2 Replies Latest reply on May 20, 2011 7:53 AM by guest contributor

    Publishing extract datasource

    . bjorns

      Hello,

       

      I'm really fresh on Tableau. And am wondering about publishing extract data sources.

       

      Since using Tableau data extract is the recommended way of accessing data for performance, we do naturally want to use that for our reports. Our aim is to refresh extracts from an SQL server on hourly,daily or weekly basis... Then have whatever workbooks that are created import to those extracts.

       

      Workbooks would be created and viewed by many different users but share the same extract data sources.

       

      The problem is that the published extract data sources all reference the extract files on the local computer where the workbooks were created. So when someone else is trying to use your published extract data source on the server it fails with a file not found error.

       

      After reading around on the forums a bit more I'm starting to suspect that Tableau wasn't designed to do it that way. But I have a hard time wrapping my head around it. What would the purpose be to publish an extract to the server if only person can use it?

       

      Now I'm trying to figure out a way around that problem. My first thought was to use a shared drive on the Tableau server to put the extracts on. But it seems like the desktop client doesn't deal with UNC paths. This would mean that everyone accessing the extracts would have to use the same drive letter. Doable, but it feels clumsy.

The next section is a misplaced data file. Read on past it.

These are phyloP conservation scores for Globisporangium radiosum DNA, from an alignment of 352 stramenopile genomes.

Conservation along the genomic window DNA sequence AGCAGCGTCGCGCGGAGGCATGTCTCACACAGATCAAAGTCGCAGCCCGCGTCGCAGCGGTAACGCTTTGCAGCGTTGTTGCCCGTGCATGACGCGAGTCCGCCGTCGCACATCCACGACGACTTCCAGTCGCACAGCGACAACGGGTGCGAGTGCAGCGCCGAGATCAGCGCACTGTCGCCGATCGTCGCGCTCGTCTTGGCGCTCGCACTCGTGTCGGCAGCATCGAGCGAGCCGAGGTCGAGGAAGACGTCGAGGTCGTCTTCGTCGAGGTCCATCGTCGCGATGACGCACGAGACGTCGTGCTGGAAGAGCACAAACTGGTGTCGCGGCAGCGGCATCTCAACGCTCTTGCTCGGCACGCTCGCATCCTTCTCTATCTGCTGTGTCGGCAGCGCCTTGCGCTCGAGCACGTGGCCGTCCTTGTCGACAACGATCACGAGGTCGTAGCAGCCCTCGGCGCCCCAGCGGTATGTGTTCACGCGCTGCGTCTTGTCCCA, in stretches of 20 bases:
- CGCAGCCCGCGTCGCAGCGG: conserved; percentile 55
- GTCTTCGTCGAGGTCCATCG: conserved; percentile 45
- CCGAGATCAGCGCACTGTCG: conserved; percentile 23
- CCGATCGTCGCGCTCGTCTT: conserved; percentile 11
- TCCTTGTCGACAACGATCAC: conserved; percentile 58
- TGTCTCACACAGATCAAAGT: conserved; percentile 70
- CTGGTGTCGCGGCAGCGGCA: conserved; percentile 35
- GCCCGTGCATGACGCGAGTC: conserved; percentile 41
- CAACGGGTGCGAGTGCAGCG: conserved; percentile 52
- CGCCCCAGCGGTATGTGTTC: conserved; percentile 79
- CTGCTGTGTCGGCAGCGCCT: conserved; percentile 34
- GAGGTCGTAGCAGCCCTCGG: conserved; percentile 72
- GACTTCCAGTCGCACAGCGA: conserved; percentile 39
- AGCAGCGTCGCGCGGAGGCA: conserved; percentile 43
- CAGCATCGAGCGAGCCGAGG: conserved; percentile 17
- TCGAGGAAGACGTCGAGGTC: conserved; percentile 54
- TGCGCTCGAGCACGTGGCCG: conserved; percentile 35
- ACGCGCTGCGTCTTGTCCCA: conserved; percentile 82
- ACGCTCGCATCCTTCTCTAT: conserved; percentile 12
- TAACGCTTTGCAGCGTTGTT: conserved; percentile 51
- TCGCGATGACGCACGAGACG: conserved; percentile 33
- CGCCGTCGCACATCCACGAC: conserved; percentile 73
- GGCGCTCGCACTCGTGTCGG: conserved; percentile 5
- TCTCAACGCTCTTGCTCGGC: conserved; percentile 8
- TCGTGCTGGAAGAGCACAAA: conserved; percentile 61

How us everybody else going about this?

       

      Every 5 cents welcome!

       

      /Bjorn

        • 1. Re: Publishing extract datasource
          Robert Morton

          Hi Bjorn,

           

          Tableau does not currently support a mechanism for multiple workbooks to share the same extract in some centralized location.  Several customers have requested this feature for Server, so it is on our radar.

           

          But let's take a step back to address your assertion that Tableau Data Engine extracts are the best approach for performance.  If you have a fast database system, you should absolutely plan to take advantage of Tableau's ability to issue live queries to your centralized database.  This "direct connect and go!" approach works very well for databases such as SQL Server.  Do you find that direct connections do not give you the performance you desire?

           

          -Robert

          • 2. Re: Publishing extract datasource
            guest contributor

            I agree that it would be very useful to be able to store an extract in a centralized place where multiple users can access it.  We are using SQL Server and the "direct connect and go!" option currently and the queries take a couple minutes a piece to load (each worksheet).  Also, the cpu usage hits 100% or close to and that is just for one user.  Any ideas on how to reduce the memory being used?  (When we created an extract the worksheets load very quickly although the extract took 30 minutes to be created.)  The data would need to be refreshed on a daily basis.